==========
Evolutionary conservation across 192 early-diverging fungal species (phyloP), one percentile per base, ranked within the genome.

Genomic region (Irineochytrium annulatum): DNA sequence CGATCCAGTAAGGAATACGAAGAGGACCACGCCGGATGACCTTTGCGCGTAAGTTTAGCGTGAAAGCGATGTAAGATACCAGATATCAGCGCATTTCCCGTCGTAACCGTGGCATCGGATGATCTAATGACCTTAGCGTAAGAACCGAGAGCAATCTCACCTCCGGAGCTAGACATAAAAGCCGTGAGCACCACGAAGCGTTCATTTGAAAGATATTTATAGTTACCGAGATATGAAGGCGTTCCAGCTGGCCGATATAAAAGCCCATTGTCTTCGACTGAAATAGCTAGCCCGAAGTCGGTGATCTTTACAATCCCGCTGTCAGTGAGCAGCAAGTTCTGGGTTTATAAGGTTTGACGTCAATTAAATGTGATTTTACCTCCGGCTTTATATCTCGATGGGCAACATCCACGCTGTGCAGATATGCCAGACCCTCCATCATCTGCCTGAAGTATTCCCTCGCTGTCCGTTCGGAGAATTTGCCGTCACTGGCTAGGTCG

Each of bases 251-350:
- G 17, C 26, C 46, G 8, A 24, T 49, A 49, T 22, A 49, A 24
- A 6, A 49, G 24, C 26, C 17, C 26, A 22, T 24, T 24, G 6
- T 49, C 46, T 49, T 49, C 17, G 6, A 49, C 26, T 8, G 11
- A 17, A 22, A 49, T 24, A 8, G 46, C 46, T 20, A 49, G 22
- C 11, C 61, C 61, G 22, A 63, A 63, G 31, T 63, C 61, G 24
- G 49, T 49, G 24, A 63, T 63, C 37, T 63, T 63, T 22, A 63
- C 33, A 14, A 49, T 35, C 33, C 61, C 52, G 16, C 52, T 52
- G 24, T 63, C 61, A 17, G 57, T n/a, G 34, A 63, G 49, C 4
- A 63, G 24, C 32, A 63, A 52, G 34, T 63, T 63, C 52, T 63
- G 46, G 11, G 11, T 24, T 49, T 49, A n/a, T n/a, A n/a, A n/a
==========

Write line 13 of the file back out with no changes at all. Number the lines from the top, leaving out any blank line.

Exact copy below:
- G 46, G 11, G 11, T 24, T 49, T 49, A n/a, T n/a, A n/a, A n/a